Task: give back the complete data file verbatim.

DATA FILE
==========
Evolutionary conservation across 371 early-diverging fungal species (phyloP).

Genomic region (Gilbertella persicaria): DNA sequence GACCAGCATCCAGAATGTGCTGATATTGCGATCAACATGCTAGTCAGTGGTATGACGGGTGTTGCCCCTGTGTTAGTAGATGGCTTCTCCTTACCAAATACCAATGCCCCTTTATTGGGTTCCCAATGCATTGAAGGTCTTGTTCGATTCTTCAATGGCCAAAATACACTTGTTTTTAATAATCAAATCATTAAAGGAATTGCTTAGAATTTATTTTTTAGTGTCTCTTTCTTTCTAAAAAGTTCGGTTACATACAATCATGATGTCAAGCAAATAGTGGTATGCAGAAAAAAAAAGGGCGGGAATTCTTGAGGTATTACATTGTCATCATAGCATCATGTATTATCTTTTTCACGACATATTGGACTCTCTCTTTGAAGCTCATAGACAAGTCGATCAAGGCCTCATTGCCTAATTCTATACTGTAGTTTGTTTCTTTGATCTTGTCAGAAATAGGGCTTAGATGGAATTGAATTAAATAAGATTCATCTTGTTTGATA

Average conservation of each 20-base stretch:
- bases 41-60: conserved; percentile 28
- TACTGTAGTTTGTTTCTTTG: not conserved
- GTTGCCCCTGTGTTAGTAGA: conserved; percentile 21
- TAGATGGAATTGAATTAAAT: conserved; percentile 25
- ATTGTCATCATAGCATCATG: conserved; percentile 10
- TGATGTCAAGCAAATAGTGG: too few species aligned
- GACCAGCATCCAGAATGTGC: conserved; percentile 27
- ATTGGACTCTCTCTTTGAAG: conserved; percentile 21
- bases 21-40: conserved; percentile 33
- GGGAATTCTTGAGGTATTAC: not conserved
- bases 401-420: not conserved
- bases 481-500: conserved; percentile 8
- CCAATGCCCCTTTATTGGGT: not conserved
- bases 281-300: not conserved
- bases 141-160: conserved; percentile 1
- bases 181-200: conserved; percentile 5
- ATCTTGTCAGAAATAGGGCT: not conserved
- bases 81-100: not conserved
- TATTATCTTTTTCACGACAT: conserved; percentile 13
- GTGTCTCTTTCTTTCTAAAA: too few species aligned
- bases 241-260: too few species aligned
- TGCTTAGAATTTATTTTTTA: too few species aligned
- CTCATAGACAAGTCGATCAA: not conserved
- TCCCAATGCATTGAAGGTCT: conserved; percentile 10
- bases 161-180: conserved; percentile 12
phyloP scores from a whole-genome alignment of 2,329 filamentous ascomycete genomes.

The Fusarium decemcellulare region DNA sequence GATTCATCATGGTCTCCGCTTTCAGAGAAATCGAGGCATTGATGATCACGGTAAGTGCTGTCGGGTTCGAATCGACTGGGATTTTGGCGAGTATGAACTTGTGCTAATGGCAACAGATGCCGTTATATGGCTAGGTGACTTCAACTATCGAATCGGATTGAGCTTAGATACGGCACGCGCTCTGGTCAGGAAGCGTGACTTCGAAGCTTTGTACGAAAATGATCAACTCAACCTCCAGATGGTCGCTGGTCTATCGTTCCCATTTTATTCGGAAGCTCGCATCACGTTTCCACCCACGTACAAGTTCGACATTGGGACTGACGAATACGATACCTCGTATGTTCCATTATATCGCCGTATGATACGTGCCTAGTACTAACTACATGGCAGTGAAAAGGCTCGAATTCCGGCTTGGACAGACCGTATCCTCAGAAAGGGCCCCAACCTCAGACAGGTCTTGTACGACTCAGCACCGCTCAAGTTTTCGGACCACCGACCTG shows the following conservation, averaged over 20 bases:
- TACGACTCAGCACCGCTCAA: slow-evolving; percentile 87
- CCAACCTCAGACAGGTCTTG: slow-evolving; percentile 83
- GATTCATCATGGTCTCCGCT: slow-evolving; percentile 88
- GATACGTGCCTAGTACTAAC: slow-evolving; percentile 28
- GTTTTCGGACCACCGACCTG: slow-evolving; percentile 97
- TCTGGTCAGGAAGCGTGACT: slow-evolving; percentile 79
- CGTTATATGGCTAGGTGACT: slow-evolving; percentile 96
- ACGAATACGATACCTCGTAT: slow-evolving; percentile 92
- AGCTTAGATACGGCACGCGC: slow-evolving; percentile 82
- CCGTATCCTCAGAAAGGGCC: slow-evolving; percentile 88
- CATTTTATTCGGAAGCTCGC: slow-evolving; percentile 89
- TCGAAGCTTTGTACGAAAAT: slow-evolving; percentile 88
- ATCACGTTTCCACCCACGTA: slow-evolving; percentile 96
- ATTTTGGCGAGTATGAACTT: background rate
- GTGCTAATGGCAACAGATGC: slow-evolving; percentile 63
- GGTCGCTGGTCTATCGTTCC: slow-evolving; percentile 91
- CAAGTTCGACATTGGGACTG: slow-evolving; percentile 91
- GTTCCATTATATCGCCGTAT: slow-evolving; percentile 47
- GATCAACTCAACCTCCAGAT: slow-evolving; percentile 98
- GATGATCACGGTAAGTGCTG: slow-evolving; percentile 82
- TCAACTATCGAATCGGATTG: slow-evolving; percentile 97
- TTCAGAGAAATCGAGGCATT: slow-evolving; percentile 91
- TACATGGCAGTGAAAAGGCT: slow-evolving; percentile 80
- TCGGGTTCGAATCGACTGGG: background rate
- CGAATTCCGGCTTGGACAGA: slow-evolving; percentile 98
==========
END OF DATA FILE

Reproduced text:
Evolutionary conservation across 371 early-diverging fungal species (phyloP).

Genomic region (Gilbertella persicaria): DNA sequence GACCAGCATCCAGAATGTGCTGATATTGCGATCAACATGCTAGTCAGTGGTATGACGGGTGTTGCCCCTGTGTTAGTAGATGGCTTCTCCTTACCAAATACCAATGCCCCTTTATTGGGTTCCCAATGCATTGAAGGTCTTGTTCGATTCTTCAATGGCCAAAATACACTTGTTTTTAATAATCAAATCATTAAAGGAATTGCTTAGAATTTATTTTTTAGTGTCTCTTTCTTTCTAAAAAGTTCGGTTACATACAATCATGATGTCAAGCAAATAGTGGTATGCAGAAAAAAAAAGGGCGGGAATTCTTGAGGTATTACATTGTCATCATAGCATCATGTATTATCTTTTTCACGACATATTGGACTCTCTCTTTGAAGCTCATAGACAAGTCGATCAAGGCCTCATTGCCTAATTCTATACTGTAGTTTGTTTCTTTGATCTTGTCAGAAATAGGGCTTAGATGGAATTGAATTAAATAAGATTCATCTTGTTTGATA

Average conservation of each 20-base stretch:
- bases 41-60: conserved; percentile 28
- TACTGTAGTTTGTTTCTTTG: not conserved
- GTTGCCCCTGTGTTAGTAGA: conserved; percentile 21
- TAGATGGAATTGAATTAAAT: conserved; percentile 25
- ATTGTCATCATAGCATCATG: conserved; percentile 10
- TGATGTCAAGCAAATAGTGG: too few species aligned
- GACCAGCATCCAGAATGTGC: conserved; percentile 27
- ATTGGACTCTCTCTTTGAAG: conserved; percentile 21
- bases 21-40: conserved; percentile 33
- GGGAATTCTTGAGGTATTAC: not conserved
- bases 401-420: not conserved
- bases 481-500: conserved; percentile 8
- CCAATGCCCCTTTATTGGGT: not conserved
- bases 281-300: not conserved
- bases 141-160: conserved; percentile 1
- bases 181-200: conserved; percentile 5
- ATCTTGTCAGAAATAGGGCT: not conserved
- bases 81-100: not conserved
- TATTATCTTTTTCACGACAT: conserved; percentile 13
- GTGTCTCTTTCTTTCTAAAA: too few species aligned
- bases 241-260: too few species aligned
- TGCTTAGAATTTATTTTTTA: too few species aligned
- CTCATAGACAAGTCGATCAA: not conserved
- TCCCAATGCATTGAAGGTCT: conserved; percentile 10
- bases 161-180: conserved; percentile 12
phyloP scores from a whole-genome alignment of 2,329 filamentous ascomycete genomes.

The Fusarium decemcellulare region DNA sequence GATTCATCATGGTCTCCGCTTTCAGAGAAATCGAGGCATTGATGATCACGGTAAGTGCTGTCGGGTTCGAATCGACTGGGATTTTGGCGAGTATGAACTTGTGCTAATGGCAACAGATGCCGTTATATGGCTAGGTGACTTCAACTATCGAATCGGATTGAGCTTAGATACGGCACGCGCTCTGGTCAGGAAGCGTGACTTCGAAGCTTTGTACGAAAATGATCAACTCAACCTCCAGATGGTCGCTGGTCTATCGTTCCCATTTTATTCGGAAGCTCGCATCACGTTTCCACCCACGTACAAGTTCGACATTGGGACTGACGAATACGATACCTCGTATGTTCCATTATATCGCCGTATGATACGTGCCTAGTACTAACTACATGGCAGTGAAAAGGCTCGAATTCCGGCTTGGACAGACCGTATCCTCAGAAAGGGCCCCAACCTCAGACAGGTCTTGTACGACTCAGCACCGCTCAAGTTTTCGGACCACCGACCTG shows the following conservation, averaged over 20 bases:
- TACGACTCAGCACCGCTCAA: slow-evolving; percentile 87
- CCAACCTCAGACAGGTCTTG: slow-evolving; percentile 83
- GATTCATCATGGTCTCCGCT: slow-evolving; percentile 88
- GATACGTGCCTAGTACTAAC: slow-evolving; percentile 28
- GTTTTCGGACCACCGACCTG: slow-evolving; percentile 97
- TCTGGTCAGGAAGCGTGACT: slow-evolving; percentile 79
- CGTTATATGGCTAGGTGACT: slow-evolving; percentile 96
- ACGAATACGATACCTCGTAT: slow-evolving; percentile 92
- AGCTTAGATACGGCACGCGC: slow-evolving; percentile 82
- CCGTATCCTCAGAAAGGGCC: slow-evolving; percentile 88
- CATTTTATTCGGAAGCTCGC: slow-evolving; percentile 89
- TCGAAGCTTTGTACGAAAAT: slow-evolving; percentile 88
- ATCACGTTTCCACCCACGTA: slow-evolving; percentile 96
- ATTTTGGCGAGTATGAACTT: background rate
- GTGCTAATGGCAACAGATGC: slow-evolving; percentile 63
- GGTCGCTGGTCTATCGTTCC: slow-evolving; percentile 91
- CAAGTTCGACATTGGGACTG: slow-evolving; percentile 91
- GTTCCATTATATCGCCGTAT: slow-evolving; percentile 47
- GATCAACTCAACCTCCAGAT: slow-evolving; percentile 98
- GATGATCACGGTAAGTGCTG: slow-evolving; percentile 82
- TCAACTATCGAATCGGATTG: slow-evolving; percentile 97
- TTCAGAGAAATCGAGGCATT: slow-evolving; percentile 91
- TACATGGCAGTGAAAAGGCT: slow-evolving; percentile 80
- TCGGGTTCGAATCGACTGGG: background rate
- CGAATTCCGGCTTGGACAGA: slow-evolving; percentile 98